"Patient demographics were similar between groups except that the group of 1997-1998 inpatients were somewhat older (Student's t test = 3.78, p < 0.01), and included a larger proportion of men (44.44% versus 34.00%, x2 = 4.47, p < 0.036) than its 2002-2003 counterpart," they wrote.

Also, while the use of V/Q scintigraphy and pulmonary angiography diminished over time, the absolute number of CT scans was significantly higher in 2002-2003, both in the emergency department (x2 = 167.03, p < 0.0001) and inpatient (x2 = 210.62, p < 0.0001) cohorts. The drop in pulmonary angiography use over time was especially pronounced among emergency department patients versus inpatients (homogeneity of odds = 0.003, p < 0.007).

Underscoring the impact of technological improvements in CT scanning, findings of isolated subsegmental emboli increased from 0 in 1997-1998 to 13 in 2002-3002. At the same time, the number of scans interpreted as normal increased significantly in the more recent period.

"Significantly fewer ancillary findings were reported in both the emergency department (x2 = 5.93, p < 0.0019) and inpatient (x2 = 6.03, p = 0.015) groups in the more recent population," the authors wrote. "The incidence of CT-detected pulmonary embolism was significantly less in both the emergency department (x2 = 34.26, p < 0.0001) and inpatient (x2 = 8.52, p < 0.01) groups in the more recent population."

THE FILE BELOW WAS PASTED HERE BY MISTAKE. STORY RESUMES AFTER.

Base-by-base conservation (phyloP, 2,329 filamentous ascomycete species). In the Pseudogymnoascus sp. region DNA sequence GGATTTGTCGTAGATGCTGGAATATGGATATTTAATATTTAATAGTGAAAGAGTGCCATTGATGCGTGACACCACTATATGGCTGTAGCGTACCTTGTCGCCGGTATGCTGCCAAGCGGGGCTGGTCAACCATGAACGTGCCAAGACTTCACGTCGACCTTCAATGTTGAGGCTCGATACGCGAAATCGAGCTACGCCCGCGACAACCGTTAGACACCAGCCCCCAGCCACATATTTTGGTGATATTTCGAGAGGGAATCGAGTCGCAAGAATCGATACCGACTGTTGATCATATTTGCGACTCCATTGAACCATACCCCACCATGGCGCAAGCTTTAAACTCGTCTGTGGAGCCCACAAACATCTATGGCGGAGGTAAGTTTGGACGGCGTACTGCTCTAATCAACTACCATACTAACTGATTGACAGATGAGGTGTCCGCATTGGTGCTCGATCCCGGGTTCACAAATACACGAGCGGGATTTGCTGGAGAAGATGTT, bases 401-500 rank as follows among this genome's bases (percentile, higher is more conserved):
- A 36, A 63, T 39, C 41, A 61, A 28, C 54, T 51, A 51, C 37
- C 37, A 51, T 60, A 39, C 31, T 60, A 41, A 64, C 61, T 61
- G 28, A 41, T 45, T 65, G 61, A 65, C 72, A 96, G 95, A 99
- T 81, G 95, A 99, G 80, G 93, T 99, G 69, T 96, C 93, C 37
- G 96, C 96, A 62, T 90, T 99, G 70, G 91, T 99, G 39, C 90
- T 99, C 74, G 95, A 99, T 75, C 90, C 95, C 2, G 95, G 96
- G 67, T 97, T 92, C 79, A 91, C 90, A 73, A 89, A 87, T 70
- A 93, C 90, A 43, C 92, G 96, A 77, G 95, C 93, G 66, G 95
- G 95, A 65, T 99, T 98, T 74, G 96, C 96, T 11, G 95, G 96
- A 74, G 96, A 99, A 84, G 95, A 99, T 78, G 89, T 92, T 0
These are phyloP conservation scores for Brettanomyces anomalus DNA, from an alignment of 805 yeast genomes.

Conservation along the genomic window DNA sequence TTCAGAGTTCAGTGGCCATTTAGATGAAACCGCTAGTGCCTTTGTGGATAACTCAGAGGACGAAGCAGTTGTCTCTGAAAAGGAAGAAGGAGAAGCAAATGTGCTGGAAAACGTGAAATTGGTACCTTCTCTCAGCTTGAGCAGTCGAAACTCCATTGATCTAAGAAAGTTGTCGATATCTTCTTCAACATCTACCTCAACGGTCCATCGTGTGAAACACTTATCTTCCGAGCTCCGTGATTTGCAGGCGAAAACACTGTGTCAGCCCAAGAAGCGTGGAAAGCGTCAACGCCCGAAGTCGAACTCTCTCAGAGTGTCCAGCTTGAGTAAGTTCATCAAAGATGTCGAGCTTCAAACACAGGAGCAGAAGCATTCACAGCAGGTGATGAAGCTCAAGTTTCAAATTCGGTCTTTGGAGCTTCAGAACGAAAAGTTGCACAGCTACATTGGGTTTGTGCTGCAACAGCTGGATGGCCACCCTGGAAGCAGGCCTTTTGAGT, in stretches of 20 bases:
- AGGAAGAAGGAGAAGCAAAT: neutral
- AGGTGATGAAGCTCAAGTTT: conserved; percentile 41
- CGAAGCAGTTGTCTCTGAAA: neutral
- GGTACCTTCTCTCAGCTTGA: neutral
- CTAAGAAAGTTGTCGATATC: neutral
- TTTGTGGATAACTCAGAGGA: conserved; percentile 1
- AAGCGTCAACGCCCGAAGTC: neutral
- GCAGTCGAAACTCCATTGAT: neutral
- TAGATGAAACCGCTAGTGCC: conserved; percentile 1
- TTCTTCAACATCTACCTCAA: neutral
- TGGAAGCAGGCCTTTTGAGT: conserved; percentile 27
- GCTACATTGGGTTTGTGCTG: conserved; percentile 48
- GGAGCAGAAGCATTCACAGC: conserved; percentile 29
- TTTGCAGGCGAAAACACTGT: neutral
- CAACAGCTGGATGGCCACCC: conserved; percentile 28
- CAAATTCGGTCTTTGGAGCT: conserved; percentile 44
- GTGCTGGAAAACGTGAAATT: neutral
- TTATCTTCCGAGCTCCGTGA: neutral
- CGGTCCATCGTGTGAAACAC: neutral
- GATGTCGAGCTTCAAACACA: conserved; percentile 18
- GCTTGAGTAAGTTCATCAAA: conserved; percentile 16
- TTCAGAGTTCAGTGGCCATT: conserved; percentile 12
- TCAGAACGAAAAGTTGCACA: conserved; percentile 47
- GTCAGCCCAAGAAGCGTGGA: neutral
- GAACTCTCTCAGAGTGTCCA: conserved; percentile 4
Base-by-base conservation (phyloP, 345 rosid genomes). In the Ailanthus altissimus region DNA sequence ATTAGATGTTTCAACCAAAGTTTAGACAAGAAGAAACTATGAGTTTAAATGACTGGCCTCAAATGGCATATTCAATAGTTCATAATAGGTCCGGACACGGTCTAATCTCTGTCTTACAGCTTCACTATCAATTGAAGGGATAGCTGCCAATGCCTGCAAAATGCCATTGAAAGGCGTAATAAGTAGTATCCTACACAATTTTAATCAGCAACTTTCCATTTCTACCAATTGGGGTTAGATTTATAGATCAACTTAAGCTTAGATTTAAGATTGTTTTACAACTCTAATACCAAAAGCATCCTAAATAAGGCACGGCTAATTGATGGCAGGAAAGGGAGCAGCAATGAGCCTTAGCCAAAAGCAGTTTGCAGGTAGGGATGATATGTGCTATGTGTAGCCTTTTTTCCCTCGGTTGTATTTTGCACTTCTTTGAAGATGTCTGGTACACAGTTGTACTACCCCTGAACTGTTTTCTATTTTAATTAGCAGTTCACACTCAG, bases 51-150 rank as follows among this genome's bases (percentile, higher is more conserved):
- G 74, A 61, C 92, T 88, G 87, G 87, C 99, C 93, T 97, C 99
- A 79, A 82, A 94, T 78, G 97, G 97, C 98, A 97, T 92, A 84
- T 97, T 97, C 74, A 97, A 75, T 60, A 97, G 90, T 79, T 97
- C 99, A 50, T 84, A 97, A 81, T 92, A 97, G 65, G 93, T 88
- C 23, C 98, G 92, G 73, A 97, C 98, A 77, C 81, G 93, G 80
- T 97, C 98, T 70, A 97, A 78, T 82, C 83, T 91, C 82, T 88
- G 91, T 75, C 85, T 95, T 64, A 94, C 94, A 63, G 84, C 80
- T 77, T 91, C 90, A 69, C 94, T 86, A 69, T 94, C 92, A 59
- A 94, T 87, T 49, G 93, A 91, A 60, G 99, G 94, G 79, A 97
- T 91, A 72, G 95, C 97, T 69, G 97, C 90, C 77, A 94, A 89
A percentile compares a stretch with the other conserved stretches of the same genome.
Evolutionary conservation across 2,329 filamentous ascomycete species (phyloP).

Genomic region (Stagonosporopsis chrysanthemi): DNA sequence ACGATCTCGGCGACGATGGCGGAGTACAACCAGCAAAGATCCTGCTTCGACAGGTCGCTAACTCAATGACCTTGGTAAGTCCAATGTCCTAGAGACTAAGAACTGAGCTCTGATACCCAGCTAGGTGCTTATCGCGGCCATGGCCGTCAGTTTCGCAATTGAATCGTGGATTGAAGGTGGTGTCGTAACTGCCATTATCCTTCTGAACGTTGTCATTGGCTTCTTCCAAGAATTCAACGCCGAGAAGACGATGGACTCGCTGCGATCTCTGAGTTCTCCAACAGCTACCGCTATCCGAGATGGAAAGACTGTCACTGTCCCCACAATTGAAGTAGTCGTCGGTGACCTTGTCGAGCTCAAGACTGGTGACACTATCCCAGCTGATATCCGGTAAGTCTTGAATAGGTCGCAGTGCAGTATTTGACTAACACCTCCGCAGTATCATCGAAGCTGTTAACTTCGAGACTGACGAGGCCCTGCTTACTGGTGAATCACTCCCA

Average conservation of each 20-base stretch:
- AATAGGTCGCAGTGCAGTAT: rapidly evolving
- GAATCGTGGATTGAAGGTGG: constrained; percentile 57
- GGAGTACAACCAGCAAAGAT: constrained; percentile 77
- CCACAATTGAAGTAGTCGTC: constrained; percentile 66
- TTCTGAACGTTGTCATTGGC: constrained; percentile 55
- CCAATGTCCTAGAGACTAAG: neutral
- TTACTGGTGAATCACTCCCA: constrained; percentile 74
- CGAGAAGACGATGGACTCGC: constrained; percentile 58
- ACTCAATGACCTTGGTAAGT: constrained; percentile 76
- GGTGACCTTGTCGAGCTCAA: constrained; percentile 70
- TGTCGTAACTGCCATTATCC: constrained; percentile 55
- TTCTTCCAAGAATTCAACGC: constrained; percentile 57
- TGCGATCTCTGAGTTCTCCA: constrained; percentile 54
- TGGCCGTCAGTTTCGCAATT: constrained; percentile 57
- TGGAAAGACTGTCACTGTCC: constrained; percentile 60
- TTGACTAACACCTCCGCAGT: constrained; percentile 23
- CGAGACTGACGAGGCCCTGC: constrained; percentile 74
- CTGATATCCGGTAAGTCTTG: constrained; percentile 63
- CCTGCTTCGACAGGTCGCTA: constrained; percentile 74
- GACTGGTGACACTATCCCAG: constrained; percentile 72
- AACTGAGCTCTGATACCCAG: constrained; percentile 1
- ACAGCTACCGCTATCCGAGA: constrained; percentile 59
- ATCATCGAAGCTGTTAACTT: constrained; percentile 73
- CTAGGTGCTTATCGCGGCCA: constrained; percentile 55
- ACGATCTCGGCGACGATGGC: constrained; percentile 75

The decrease in positive PE findings over time was far greater among emergency department patients than among inpatients (homogeneity of odds = 0.003, p < 0.0007), they added.

"The radiologic evaluation of pulmonary embolism has undergone considerable recent change," the authors wrote. "Historically, ventilation-perfusion scanning has been the imaging method of choice in patients with suspected pulmonary embolism." Early CT studies showing reported sensitivity and specificity approaching 100% for proximal emboli and 60% to 94% for distal clots helped cement its reputation as a diagnostically useful alternative.

At the same time, the trend toward increasing CT use, and increasing detection of subsegmental emboli seen with MDCT scanners and thinner collimation, raises important questions, the authors noted.

Specifically, researchers must address whether treating the small, subsegmental clots that the newer scanners are finding more of outweighs the known risks of anticoagulation therapy -- and whether the radiation dose associated with thin-section CT scans can be justified by patient outcomes, the authors wrote.

"In light of the increasing availability and acceptance of CT pulmonary angiography as a first-line imaging technique, these and other questions need to be addressed as investigators continue to define the precise role of CT in the workup of suspected acute pulmonary embolism," the authors concluded.

By Eric Barnes staff writer
October 11, 2004

Related Reading

CT for PE: Best test gets better, September 10, 2004

MDCT drives important changes in U.K. healthcare, August 10, 2004

Combined test strategy safely detects pulmonary embolism in outpatients, March 11. 2004

MDCT pulmonary angiogram rules out PE for months, March 22, 2004

Volumetric capnography points to pulmonary embolism, March 17, 2004

CT assessment of pulmonary embolus predicts prognosis, March 16, 2004

Troponin I test adds to prognostic value of echo in acute pulmonary embolism, October 27, 2003